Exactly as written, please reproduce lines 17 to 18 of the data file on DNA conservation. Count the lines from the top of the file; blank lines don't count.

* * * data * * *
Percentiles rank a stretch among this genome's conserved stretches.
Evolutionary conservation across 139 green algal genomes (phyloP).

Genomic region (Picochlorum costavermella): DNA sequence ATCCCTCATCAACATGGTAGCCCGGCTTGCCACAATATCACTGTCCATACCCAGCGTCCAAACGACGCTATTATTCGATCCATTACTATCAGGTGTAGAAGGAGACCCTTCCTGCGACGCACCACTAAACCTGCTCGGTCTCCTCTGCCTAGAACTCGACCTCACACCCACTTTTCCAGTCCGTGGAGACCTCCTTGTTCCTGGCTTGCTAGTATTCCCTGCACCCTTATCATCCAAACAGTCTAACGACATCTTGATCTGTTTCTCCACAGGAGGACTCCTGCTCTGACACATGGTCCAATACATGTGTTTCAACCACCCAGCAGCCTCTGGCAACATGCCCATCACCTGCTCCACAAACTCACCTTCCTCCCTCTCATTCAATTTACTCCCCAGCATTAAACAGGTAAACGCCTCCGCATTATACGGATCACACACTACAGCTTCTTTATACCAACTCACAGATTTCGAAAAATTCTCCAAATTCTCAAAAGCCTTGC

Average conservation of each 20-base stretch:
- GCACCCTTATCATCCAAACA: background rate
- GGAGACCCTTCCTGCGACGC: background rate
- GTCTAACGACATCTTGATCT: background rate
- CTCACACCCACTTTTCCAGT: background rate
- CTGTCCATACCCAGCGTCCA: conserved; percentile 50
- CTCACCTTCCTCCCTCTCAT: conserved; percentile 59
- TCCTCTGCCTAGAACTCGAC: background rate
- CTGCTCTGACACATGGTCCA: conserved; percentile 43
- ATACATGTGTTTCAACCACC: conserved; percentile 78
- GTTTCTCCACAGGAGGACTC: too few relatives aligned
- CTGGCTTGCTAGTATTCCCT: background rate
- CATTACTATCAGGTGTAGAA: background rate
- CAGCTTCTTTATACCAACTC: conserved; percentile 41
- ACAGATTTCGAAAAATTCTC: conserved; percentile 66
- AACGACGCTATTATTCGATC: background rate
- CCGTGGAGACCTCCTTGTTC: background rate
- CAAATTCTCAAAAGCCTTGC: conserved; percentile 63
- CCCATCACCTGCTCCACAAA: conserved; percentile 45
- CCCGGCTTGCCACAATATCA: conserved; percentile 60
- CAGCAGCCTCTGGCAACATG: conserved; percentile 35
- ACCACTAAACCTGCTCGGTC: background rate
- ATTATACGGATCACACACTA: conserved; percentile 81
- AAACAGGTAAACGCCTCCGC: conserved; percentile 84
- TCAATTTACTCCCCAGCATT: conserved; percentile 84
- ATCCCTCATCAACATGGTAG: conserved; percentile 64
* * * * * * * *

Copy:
- CAGCTTCTTTATACCAACTC: conserved; percentile 41
- ACAGATTTCGAAAAATTCTC: conserved; percentile 66